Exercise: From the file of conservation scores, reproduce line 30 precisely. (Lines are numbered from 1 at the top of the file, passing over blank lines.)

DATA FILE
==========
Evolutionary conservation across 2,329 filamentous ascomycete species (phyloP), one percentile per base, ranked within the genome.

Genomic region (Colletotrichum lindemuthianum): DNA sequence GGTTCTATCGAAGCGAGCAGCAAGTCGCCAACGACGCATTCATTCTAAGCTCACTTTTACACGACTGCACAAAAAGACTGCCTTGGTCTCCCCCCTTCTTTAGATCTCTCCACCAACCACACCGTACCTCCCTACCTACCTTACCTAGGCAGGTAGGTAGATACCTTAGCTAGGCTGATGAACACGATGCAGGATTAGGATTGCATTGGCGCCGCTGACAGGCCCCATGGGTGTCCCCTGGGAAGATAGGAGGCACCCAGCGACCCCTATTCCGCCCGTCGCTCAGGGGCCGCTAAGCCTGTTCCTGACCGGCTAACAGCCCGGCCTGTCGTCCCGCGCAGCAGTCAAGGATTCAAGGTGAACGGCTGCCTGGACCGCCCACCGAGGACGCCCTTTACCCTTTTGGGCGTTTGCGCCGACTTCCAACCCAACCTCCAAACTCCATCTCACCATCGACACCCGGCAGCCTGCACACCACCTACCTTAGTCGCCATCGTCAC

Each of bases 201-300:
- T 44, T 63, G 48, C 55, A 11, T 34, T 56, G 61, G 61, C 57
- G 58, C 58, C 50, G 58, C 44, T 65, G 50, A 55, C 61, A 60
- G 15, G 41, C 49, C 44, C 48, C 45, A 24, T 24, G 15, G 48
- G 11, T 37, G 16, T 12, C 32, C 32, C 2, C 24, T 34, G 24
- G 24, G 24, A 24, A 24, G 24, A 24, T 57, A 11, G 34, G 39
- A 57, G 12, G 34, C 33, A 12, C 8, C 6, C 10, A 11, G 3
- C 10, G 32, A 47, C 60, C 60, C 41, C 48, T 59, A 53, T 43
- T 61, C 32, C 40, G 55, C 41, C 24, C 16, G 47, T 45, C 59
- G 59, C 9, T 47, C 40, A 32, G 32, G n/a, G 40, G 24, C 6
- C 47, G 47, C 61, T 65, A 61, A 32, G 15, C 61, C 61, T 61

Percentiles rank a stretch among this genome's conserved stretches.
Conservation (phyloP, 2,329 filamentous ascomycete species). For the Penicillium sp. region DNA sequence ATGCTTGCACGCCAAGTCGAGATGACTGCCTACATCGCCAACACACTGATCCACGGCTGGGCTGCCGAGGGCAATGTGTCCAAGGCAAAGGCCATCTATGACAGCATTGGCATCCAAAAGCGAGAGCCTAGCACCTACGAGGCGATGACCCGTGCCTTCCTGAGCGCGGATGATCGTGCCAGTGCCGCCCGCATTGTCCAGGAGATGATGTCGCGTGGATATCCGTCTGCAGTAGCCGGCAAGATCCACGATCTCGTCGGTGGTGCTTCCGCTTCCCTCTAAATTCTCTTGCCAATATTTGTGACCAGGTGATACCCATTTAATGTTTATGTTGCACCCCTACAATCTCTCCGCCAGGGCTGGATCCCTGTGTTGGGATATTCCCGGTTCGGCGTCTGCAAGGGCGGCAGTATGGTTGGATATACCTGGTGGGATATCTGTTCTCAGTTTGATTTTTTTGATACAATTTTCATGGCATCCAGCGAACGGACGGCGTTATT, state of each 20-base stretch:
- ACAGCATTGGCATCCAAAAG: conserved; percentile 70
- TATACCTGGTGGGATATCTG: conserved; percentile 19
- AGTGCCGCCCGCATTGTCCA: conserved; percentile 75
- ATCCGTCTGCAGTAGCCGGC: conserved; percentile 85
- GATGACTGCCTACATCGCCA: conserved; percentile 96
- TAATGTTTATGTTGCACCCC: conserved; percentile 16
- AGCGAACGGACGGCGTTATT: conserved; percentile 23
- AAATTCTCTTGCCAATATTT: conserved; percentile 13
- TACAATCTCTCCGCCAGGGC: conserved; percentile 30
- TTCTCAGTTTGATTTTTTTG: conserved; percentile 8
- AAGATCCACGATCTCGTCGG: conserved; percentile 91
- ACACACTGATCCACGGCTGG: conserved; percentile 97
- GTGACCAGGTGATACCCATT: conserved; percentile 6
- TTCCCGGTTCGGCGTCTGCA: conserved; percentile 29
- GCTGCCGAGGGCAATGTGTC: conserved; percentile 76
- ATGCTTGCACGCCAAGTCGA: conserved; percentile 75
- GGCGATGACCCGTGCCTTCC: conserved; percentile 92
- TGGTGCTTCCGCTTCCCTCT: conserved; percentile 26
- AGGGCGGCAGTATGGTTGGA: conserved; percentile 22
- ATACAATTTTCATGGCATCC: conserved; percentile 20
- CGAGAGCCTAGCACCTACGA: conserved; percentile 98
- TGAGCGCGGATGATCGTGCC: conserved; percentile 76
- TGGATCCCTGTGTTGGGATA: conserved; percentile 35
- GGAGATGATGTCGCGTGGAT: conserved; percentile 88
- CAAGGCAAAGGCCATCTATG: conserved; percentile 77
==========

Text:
- GCTGCCGAGGGCAATGTGTC: conserved; percentile 76